As the q=1 anti-crossing approaches the pump wavelength (1030 nm), the maximum peak intensity along the fiber and the conversion efficiency to the UV DW degrade, indicating that soliton self-compression is strongly disrupted. This is because the resonance alters the dispersion landscape, introducing higher-order dispersion that leads to pulse break-up and the formation of side-pulses, which drain energy from the main pulse. As the peak intensity decreases, the shock effect—crucial for efficient UV emission—becomes weaker, resulting in lower conversion efficiency to the UV DW. In contrast, if the anti-crossing is far away from the pump wavelength, it has only a minor impact on the pulse propagation. The small drop in the conversion efficiency to the DW for the q=1 anti-crossing at 400 nm [Fig. 3(c)] is caused by the q=2 anti-crossing, which coincides with the DW wavelength. Note that the q=2 anti-crossing can also impair pulse compression and DW emission when the q=1 anti-crossing occurs at wavelengths longer than the pump, leading to a drop in both the maximum peak intensity and the conversion efficiency to the UV DW.

More generally, the impact of the resonances on the pulse propagation dynamics depends on the relative strength of the second- and third-order dispersion and on the pulse bandwidth. In order to quantify this, we introduce the parameter ξ=LD3/LD=T0|β2/β3| as the ratio of the second-order to the third-order dispersion lengths, LD3/LD. In the anomalous dispersion, when the soliton order N>1, the pulse self-compresses by a factor that is inversely proportional to N over a distance LD/N. As a result we expect the impact of the anti-crossings on the soliton compression to increase as N increases. The maximum peak intensity along the fiber and the position of the q=1 anti-crossing are plotted in Fig. 4 as functions of Δξ=ξ0ξ(λq), where ξ0 is calculated using Eq. (1) with R1=0. The soliton order can be tuned either changing the gas pressure (which alters γ and β2) or the input pulse energy. As the Ne pressure and N increase, the self-compressing soliton reaches shorter durations and higher peak intensities. In the case of weak ionization, the balance between the compression ratio and the quality factor (which goes like 1/N for N>3 [22]) is optimal for N4, under which the self-compressed pulse reaches maximum peak intensity. As the compression ratio increases, the bandwidth becomes larger and a smaller value of Δξ (i.e., a spectrally more distant anti-crossing) is required for clean and efficient temporal compression [Fig. 4(a)]. For soliton order N4 the pulse self-compresses over a shorter fiber length and as a result I/I0 begins to drop for larger Δξ [brown curve in Fig. 4(a)].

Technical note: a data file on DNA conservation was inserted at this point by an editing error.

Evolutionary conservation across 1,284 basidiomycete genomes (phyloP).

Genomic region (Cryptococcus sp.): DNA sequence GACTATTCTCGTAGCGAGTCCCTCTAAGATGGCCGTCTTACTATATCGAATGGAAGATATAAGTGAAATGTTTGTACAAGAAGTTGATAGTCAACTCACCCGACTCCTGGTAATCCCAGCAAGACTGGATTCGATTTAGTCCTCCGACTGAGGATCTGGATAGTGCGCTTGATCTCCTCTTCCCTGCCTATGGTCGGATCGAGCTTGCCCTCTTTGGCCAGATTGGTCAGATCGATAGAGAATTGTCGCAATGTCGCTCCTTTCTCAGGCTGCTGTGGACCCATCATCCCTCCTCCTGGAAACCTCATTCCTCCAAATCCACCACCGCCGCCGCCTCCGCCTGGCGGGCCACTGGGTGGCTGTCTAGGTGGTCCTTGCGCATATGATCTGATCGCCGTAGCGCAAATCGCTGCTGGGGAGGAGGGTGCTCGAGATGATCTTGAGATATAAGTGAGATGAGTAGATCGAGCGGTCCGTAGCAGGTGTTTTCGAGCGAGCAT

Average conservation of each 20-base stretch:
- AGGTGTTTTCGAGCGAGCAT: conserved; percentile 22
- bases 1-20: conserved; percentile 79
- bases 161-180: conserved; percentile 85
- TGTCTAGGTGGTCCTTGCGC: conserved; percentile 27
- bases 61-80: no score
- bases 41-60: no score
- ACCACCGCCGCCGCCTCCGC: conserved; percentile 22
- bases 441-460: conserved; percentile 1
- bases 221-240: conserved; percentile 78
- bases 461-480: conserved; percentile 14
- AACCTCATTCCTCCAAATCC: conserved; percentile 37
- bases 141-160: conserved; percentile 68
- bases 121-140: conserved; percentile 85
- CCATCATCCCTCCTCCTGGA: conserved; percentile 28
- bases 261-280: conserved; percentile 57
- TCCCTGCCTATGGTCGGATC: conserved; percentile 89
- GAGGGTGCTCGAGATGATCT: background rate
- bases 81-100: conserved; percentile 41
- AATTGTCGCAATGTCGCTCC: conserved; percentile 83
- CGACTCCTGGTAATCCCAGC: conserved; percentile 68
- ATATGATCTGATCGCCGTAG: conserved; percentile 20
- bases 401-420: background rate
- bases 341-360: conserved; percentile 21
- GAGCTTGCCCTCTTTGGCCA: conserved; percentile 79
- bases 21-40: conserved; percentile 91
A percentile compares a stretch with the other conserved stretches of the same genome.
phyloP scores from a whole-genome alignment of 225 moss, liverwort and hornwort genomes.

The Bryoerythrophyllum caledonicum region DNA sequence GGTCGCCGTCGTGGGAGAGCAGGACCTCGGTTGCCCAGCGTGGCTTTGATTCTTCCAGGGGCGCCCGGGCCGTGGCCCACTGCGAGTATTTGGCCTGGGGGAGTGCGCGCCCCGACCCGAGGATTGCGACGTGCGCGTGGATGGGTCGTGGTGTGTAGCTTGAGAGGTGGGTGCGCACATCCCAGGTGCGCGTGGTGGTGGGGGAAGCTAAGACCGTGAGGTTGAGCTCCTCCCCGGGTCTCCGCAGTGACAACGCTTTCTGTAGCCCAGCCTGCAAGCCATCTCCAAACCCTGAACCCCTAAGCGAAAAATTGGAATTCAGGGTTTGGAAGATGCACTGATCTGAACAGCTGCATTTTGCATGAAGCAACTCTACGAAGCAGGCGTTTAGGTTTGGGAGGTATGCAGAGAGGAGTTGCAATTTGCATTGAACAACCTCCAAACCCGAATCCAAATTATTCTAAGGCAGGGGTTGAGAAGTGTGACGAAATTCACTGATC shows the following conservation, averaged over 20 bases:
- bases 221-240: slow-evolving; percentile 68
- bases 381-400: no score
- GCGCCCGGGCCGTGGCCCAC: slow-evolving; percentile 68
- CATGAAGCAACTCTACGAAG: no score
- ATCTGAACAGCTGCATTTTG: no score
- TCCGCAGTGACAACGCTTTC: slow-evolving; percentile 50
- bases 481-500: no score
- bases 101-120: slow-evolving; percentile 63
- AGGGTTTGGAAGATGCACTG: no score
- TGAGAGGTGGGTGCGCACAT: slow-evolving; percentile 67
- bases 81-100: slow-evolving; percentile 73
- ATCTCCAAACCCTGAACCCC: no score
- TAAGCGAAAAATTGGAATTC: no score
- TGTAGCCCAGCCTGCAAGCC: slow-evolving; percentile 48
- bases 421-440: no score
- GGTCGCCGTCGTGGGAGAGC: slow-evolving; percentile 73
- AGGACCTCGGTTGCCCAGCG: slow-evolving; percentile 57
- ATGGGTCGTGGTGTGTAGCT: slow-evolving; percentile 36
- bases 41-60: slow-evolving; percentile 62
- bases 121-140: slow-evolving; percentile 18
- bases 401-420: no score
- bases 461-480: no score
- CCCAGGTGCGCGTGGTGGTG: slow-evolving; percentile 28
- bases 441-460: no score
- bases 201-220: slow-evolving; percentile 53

figure: Fig. 4.

Fig. 4. (a) Maximum peak intensity along the fiber as a function of Δξ for increasing N by incrementing the gas-filling pressure (the first number is N and the second the Ne pressure). Each data point is calculated for a 27 fs (FHWM) Gaussian pump pulse launched into the kagomé-PCF with pulse energy 6 μJ. Each curve is normalized to the peak intensity I0 at the fiber input. The black diamonds mark the points where each I/I0 curve has dropped below 90% of its maximum. (b) The I/I0 curves obtained keeping N constant and changing gas pressure and pulse energy: 6 μJ (red curve) and 11.5 μJ (orange curve). (c) Central wavelength of the q=1 anti-crossing as a function of Δξ [color-coding is the same as in (a)].

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In the absence of strong ionization, I/I0 is solely a function of Δξ and N. To illustrate this, in Fig. 4(b) we plot the I/I0 ratios for two different combinations of gas pressure and pulse energy (6 μJ and 15 bar; 11.5 μJ and 8 bar) chosen so that N=2.6. In the absence of ionization, the two curves coincide perfectly. When, however, ionization is included, the curves agree only at larger values of Δξ. This is because the additional polarization introduced by free electrons causes stronger temporal compression and a spectral blue-shift [32]. As a result, the pulse wavelength moves closer to the anti-crossing and I/I0 begins to drop at even smaller values of Δξ, as illustrated by the orange curve in Fig. 4(b). Thus, owing to the differing ionization-driven dynamics, the red and orange curves in Fig. 4(b) only coincide at large Δξ where the maximum intensity (and therefore the ionization) is reduced because of the anti-crossing.